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Understanding and structuring your degree

Submitted by Erin Booker on Mon, 10/29/2018 - 3:16pm

First year — Establish a foundation

First year is a time for finding your feet and exploring new things. Step into economics scholarship with our principles courses, solidify your data fluency stills by taking calculus and statistics, and start thinking about if you'd like to pursue a minor or a double degree so you can plan your courses strategically.

Here's what you need to take (and when you should take it)

  • ECON 201 — Introduction to microeconomics (fall term)
  • ECON 203 — Introduction to macroeconomics (winter term)
  • MATH 249 — Introductory calculus* (fall or winter term)
  • STAT 213 — Introduction to statistics I (fall term)
  • STAT 217 — Introduction to statistics II (winter term)

Thinking about honours?

  • MATH 211 — Linear algebra (fall or winter term)

MATH 211 isn't required for the traditional major, but is it a requirement for the honours program. If you're considering the honours program, take MATH 211 early in your program—in your first or second year—to keep your options open.

* Did you take Math 31 in high school? Take MATH 265 instead.

Second year — Develop economic intuition

In second year, you'll take on the four intermediate theory courses, which form the theoretical heart of our program. These are important, and help you to establish a bedrock of economic intuition that you'll carry with you throughout the rest of your career.

Here's what you need to take (and when you should take it)

  • ECON 301 — Intermediate microeconomic theory I (Fall term)
  • ECON 303 — Intermediate macroeconomic theory I (Fall term)
  • ECON 357 — Intermediate microeconomic theory II (Winter term)
  • ECON 359 — Intermediate macroeconomic theory II (Winter term)

ECON 395 can be completed in your second or third year; however, there are advantages to completing it sooner rather than later. Not only will it give you a deeper understanding of the application of statistics in economics, it will also open courses to you that have ECON 395 as a prerequisite. The Concentration in Applied Energy Economics capstone courses are a prime example — if you'd like to take ECON 427 in the fall term of your third year, be sure to complete ECON 395 in your second year. ECON 395 is often held in the spring and/or summer terms.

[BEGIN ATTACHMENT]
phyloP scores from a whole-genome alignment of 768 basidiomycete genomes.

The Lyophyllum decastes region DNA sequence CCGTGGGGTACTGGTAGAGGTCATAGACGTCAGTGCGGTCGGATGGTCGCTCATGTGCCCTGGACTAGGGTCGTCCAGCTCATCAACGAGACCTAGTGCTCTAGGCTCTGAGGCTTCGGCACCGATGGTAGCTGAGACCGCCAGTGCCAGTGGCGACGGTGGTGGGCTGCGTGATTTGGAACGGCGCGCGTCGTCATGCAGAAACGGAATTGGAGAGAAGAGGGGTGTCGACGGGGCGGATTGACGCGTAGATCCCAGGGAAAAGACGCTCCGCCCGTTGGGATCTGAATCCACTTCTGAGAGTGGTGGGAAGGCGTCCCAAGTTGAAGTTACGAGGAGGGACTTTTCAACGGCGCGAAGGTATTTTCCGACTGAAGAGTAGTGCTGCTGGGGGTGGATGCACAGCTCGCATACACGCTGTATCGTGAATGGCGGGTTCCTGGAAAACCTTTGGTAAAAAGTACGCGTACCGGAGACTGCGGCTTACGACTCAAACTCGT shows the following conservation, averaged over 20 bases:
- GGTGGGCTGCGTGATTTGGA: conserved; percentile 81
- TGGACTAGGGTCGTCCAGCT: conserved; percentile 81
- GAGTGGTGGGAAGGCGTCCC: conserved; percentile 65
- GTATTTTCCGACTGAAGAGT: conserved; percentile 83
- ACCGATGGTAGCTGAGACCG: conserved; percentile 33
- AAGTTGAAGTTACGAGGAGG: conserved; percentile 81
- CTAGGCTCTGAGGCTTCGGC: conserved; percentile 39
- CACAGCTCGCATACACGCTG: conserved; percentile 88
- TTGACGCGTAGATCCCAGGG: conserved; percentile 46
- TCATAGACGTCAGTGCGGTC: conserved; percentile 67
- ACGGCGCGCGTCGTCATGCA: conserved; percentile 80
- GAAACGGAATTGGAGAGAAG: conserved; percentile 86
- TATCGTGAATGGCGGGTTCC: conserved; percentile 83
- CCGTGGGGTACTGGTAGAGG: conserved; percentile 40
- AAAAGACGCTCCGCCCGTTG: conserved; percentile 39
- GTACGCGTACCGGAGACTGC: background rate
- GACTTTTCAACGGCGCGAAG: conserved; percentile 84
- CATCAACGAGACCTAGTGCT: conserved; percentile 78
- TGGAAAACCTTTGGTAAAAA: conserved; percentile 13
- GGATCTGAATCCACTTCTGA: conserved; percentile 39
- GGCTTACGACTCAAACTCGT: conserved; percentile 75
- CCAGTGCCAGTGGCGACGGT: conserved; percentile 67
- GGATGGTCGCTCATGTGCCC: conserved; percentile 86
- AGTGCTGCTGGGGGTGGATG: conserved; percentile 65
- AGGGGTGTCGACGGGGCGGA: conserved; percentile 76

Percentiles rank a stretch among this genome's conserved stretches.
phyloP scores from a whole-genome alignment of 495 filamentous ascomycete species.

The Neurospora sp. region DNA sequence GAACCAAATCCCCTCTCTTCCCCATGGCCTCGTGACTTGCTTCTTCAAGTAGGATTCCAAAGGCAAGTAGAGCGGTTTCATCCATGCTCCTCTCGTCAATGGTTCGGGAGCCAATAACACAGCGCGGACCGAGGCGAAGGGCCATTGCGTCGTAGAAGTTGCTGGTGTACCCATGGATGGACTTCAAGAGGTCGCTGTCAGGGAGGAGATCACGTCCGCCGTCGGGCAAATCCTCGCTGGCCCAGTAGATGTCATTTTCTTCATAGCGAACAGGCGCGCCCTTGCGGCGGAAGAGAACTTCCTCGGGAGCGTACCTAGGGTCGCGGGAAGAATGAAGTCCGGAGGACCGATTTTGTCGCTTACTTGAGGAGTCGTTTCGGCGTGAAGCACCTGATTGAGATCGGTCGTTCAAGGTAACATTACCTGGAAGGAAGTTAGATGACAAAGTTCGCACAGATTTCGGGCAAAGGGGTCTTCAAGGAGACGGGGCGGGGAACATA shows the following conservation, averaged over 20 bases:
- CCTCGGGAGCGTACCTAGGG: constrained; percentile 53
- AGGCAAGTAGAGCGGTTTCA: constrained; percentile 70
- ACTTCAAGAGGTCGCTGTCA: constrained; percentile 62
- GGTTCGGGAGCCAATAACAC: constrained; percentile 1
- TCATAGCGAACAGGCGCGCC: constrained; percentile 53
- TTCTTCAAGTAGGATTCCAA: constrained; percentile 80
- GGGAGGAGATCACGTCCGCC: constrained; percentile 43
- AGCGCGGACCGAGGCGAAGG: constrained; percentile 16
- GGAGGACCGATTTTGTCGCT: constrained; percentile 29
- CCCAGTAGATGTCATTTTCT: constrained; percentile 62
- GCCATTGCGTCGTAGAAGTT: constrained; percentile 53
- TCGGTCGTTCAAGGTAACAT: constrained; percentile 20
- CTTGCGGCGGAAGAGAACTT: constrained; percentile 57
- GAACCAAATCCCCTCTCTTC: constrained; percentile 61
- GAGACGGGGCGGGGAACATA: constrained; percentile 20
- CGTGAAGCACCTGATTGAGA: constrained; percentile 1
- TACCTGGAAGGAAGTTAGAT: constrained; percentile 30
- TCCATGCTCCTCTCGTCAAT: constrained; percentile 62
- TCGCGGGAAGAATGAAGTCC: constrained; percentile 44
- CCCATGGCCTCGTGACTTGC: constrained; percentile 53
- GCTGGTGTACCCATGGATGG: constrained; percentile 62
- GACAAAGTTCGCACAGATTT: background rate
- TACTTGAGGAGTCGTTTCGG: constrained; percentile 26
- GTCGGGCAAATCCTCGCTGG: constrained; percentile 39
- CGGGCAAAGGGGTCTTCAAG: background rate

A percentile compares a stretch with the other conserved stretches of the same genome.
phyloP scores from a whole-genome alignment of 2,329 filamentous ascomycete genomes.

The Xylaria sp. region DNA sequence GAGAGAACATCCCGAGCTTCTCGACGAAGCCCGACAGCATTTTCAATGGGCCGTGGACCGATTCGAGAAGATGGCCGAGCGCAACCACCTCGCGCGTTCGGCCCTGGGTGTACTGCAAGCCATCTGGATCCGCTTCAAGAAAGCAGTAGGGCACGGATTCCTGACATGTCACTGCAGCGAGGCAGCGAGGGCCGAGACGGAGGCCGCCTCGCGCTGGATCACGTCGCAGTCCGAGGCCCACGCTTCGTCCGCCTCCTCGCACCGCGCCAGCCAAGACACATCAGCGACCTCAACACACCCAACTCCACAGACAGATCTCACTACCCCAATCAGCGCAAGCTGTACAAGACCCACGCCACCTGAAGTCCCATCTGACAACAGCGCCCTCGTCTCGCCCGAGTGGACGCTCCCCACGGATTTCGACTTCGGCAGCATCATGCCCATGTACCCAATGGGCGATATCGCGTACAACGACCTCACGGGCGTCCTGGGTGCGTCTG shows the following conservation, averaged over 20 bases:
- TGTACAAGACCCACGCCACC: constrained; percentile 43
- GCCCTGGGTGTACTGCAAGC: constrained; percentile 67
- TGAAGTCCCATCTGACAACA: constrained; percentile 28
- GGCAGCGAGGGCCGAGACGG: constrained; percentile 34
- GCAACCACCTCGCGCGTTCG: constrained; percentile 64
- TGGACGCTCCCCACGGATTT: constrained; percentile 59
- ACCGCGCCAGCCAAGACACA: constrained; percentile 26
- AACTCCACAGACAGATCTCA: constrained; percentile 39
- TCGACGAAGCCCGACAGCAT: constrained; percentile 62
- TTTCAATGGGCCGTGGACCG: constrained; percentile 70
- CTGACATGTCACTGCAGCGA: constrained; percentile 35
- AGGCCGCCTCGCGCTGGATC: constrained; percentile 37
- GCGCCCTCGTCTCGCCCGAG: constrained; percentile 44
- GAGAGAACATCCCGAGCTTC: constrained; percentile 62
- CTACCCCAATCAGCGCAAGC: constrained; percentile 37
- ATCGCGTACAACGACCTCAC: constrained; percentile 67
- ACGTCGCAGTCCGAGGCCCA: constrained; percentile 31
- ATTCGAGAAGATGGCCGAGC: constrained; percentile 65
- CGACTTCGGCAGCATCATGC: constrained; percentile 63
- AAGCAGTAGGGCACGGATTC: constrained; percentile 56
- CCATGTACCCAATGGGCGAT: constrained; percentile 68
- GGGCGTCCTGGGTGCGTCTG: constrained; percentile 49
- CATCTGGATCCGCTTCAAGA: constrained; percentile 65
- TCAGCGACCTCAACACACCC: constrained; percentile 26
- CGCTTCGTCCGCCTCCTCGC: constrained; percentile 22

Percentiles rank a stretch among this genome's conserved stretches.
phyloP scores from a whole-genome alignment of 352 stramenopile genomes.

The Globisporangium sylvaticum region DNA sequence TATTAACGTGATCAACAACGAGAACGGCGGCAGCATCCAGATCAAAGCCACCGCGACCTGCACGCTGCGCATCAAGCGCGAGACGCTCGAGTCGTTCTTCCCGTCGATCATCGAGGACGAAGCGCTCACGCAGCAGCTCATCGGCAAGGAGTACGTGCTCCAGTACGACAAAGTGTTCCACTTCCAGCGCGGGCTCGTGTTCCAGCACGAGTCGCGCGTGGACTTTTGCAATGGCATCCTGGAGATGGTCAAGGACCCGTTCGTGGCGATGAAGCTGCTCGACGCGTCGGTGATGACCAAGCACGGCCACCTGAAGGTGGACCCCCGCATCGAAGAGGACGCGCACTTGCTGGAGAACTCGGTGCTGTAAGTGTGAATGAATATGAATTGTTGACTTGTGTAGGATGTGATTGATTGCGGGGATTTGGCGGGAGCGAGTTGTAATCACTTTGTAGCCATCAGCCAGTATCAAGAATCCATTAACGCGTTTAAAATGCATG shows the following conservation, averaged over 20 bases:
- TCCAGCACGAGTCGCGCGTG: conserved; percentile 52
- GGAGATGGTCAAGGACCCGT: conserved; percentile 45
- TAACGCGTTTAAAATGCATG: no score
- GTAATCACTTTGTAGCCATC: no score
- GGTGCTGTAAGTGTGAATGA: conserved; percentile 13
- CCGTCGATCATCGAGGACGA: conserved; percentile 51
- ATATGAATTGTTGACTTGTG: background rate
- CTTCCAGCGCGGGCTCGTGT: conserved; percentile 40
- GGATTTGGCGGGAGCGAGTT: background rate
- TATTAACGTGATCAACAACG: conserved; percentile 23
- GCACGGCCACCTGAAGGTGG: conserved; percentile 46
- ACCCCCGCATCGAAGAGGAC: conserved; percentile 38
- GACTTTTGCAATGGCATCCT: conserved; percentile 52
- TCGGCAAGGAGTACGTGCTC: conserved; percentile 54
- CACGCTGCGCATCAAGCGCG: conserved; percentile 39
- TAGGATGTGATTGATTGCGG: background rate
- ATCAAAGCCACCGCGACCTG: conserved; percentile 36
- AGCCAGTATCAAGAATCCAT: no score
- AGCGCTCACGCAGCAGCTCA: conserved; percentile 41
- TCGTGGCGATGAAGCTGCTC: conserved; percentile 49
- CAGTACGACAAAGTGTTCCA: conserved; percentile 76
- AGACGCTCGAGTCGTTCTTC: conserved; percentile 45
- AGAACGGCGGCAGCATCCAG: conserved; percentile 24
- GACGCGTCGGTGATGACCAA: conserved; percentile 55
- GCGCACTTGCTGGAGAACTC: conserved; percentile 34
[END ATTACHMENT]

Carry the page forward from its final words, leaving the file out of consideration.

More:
Remember —

It is important to complete ECON 357 and ECON 359 in your second year as they are required for all upper year ECON courses. If you wait until later years to take those two courses it may delay your graduation as you play catch-up with your course sequencing.

Because ECON 357 and ECON 359 are so important and require such intellectual heavy lifting, we don't offer them in the spring and summer terms.

Third year — Explore your options and create opportunities

Third year is a great time to start exploring subfields that you might want to specialize and develop expertise in, which means tucking into your ECON options coursesIf you've completed ECON 357 and ECON 359, you could also start taking upper-level ECON courses, particularly opportunity stream courses (see below for more info). 

If you haven't completed ECON 395 yet, be sure to take it in your third year.

If you'd like to complete the Concentration in Applied Energy Economics capstone courses in your third year, be sure to take ECON 395 prior to the fall semester of your third year, as it is a prerequisite for ECON 427.


Remember —

You can think of the 300-level ECON courses as being for breadth and exploration — they introduce you to fields in economics like money and banking, and the economics of health care.

The 400- and 500-level ECON courses require knowledge and application of intermediate economic theory, so you can think of these as being for depth and application.

Fourth year — Apply and deepen your knowledge

By fourth year, you should be hitting your stride—and your upper-level (400- and 500-level) ECON requirements. This is a great time to pursue opportunity stream courses


Remember — 

Students sometimes put off taking their upper-level ECON requirements until their last year or even term, which can make scheduling (and their course load) really difficult.

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